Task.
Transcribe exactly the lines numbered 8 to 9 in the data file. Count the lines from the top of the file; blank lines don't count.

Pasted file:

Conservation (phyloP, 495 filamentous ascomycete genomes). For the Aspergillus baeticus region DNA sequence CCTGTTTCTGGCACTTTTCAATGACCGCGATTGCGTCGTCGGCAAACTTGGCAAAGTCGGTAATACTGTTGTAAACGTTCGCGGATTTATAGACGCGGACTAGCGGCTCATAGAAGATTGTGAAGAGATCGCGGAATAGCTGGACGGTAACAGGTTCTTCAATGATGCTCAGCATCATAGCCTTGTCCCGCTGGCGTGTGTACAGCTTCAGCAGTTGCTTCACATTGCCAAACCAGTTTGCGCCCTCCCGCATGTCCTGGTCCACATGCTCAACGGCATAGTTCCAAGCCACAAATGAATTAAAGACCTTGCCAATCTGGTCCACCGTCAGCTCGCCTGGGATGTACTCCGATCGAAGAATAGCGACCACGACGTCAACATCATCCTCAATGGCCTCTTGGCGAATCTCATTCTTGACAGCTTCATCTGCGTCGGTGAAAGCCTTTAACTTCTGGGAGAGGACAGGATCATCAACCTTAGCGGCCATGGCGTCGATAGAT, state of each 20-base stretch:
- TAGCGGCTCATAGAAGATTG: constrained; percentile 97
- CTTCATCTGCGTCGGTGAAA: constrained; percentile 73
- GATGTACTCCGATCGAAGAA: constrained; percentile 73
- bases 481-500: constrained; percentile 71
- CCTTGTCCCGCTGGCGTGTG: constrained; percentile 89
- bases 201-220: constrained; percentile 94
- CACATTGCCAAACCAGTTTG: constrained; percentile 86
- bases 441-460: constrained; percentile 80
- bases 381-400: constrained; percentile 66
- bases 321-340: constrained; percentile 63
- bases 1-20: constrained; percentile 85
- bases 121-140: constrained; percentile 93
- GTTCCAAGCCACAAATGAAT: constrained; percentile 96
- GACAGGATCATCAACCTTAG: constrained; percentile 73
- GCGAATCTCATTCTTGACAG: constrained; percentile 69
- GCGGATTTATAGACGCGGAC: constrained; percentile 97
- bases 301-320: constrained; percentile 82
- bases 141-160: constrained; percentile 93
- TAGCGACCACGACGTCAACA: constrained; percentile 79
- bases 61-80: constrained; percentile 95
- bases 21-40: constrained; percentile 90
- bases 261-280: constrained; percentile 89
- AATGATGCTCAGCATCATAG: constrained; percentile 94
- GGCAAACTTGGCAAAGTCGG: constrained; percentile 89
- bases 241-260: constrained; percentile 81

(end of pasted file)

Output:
- CACATTGCCAAACCAGTTTG: constrained; percentile 86
- bases 441-460: constrained; percentile 80